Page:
But no, I don’t enjoy aggressive or hostile people. This does not make me “emotionally retarded” or mean that I am looking for a personal connection with the clerk (unless he’s hot of course).

  17. Ewa P. says:

    Well, rudeness is not better than anything, even fake smile. Cool professionalism without a smile can be better, I think.

  18. guest says:

    Of course i did NOT mean “rudeness”. Cool professionalism is what i really ment.

  19. michael farris says:

    “rudeness is better than a fake smile” argument always the Polish response to this observation? For one thing, no it isn’t

    Why not? That’s a serious question.
    Why are you assuming that behavior that’s rude to you is also rude to Polish people? Isn’t that a little arrogant?

  20. island1 says:

    Michael: “Always” is indefensible, yes. But I’m surprised at the number of times I’ve heard it. I just always found it a surprising argument, though I’m sure it’s informative for the same reason.

    I don’t believe I am assuming that my definition of rudeness is the same as the Polish definition (assuming there can be said to be a single definition). I agree that there is a real danger of cross-cultural misreading, but I don’t live in total isolation from Polish culture and most of the Polish people I know would have rolled their eyes at this behavior as much as I did.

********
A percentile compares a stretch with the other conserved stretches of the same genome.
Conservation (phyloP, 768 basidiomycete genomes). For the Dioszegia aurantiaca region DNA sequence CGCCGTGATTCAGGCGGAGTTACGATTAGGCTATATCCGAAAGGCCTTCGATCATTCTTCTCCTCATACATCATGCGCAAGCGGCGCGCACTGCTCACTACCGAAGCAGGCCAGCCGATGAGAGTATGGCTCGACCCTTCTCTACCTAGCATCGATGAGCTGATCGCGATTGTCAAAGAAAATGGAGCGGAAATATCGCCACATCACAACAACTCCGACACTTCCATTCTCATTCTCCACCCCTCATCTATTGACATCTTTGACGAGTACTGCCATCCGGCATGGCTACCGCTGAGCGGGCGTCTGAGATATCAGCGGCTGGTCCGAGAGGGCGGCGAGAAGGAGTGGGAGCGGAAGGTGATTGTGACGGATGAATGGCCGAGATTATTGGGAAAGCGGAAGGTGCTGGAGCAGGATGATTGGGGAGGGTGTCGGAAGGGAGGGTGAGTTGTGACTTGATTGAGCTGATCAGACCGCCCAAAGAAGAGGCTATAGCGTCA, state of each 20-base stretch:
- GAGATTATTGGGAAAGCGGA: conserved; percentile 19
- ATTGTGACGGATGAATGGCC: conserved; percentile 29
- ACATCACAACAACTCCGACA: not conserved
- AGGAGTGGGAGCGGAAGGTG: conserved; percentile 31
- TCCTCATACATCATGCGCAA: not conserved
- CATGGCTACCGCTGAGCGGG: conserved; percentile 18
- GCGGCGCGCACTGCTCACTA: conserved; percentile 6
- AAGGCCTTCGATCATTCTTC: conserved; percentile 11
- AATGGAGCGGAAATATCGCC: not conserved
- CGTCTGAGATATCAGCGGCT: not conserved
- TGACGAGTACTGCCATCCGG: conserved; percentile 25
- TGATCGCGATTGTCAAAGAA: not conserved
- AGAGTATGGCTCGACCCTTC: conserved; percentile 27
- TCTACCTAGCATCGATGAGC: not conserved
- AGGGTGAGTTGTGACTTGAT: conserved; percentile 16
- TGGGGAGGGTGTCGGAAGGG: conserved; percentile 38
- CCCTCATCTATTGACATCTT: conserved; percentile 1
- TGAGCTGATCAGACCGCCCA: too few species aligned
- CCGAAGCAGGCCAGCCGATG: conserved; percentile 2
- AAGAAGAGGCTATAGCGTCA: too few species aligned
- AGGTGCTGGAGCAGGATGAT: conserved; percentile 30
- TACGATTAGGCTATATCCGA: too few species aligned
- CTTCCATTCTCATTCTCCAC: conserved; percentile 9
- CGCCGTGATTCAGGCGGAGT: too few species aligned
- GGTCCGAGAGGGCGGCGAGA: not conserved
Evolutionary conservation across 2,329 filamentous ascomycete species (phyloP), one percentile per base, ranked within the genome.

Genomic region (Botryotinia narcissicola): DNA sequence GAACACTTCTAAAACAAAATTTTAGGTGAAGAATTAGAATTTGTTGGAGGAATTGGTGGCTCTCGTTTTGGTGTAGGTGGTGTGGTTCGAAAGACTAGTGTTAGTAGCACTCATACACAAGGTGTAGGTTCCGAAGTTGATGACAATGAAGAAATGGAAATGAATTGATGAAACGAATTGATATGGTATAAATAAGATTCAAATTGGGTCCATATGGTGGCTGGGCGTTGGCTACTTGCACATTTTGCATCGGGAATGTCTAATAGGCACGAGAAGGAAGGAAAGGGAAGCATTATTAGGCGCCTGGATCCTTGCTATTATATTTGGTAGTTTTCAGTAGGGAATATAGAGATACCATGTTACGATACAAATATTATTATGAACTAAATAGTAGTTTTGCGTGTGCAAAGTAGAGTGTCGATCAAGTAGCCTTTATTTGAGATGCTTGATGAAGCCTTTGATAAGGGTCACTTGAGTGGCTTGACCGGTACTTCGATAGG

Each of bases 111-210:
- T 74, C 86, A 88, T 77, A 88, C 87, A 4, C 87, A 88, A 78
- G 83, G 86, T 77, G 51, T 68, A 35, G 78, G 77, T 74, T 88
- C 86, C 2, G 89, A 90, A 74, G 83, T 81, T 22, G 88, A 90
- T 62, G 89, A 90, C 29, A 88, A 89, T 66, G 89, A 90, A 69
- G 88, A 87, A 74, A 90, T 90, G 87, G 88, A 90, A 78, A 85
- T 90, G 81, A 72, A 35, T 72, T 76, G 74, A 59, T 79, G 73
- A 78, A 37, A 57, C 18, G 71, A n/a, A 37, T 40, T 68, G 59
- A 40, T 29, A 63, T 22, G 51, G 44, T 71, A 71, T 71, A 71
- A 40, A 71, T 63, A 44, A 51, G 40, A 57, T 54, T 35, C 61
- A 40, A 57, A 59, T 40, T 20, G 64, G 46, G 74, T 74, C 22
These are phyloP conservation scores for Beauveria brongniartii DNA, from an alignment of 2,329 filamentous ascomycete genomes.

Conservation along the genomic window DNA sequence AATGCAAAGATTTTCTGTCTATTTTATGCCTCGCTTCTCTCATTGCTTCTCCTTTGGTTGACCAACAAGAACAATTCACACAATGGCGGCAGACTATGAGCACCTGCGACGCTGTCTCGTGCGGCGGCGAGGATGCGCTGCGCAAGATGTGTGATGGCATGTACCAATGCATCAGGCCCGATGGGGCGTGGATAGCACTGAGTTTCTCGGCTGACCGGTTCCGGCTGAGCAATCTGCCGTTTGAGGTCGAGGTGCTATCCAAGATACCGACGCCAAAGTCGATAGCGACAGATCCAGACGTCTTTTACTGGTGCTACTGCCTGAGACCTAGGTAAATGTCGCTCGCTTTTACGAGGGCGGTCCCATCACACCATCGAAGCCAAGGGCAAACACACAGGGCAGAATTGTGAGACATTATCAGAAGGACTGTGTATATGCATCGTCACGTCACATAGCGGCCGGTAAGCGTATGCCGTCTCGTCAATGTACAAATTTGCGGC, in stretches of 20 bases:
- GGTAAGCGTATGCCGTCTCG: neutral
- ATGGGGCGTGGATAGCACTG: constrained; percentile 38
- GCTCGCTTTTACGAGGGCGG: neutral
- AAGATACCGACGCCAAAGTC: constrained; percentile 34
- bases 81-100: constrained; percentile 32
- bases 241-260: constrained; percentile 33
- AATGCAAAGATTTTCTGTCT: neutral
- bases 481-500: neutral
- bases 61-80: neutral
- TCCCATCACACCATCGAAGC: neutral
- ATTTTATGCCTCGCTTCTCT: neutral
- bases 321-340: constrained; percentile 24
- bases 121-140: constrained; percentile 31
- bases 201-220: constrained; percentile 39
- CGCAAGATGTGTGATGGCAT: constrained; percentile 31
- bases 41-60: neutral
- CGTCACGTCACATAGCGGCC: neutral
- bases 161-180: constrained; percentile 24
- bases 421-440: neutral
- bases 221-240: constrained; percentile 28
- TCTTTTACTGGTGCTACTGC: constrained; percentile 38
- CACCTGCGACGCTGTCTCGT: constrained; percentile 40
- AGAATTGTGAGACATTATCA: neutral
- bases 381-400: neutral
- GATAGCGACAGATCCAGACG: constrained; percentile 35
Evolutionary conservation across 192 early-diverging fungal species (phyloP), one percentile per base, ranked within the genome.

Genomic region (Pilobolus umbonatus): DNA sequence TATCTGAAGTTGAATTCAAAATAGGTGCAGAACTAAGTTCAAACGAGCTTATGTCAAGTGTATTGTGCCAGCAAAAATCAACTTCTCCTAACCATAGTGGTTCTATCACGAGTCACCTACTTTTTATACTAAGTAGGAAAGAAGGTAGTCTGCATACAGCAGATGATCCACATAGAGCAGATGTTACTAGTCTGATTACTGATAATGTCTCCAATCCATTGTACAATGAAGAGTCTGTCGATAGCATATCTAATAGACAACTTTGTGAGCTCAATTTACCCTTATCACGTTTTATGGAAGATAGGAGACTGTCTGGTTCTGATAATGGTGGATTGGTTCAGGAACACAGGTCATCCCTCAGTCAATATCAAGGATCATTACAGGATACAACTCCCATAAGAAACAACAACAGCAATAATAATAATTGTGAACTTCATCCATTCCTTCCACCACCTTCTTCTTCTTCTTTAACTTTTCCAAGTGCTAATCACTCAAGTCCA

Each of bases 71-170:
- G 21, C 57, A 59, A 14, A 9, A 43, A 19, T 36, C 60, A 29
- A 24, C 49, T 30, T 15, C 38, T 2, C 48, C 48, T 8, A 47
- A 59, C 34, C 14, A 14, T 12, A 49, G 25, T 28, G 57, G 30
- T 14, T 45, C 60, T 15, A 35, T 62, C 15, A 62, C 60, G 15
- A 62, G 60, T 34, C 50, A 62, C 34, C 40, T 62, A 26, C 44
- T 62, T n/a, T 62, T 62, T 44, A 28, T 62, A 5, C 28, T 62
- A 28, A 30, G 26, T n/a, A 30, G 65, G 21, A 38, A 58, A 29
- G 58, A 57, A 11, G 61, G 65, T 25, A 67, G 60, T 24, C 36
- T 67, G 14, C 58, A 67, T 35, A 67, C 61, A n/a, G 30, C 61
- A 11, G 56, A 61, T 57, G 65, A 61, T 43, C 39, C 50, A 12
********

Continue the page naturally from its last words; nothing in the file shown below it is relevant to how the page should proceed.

Again, I don’t want to get hung up on this. It was just a bit of a laugh at a particularly absurd singe case.

  21. Jacek Wesołowski says:

    I’m inclined to agree with the statement that “rudeness is bad but fake smile is worse”. I remember how I had to choose a veterinarian at some point; I could choose either a very polite guy who offered to put my pet to sleep if I wanted (I didn’t), or a person who got genuinely angry at me when I forgot to tell her about a potentially important symptom (it turned out to be false alarm after all). I chose the latter because I trust her more.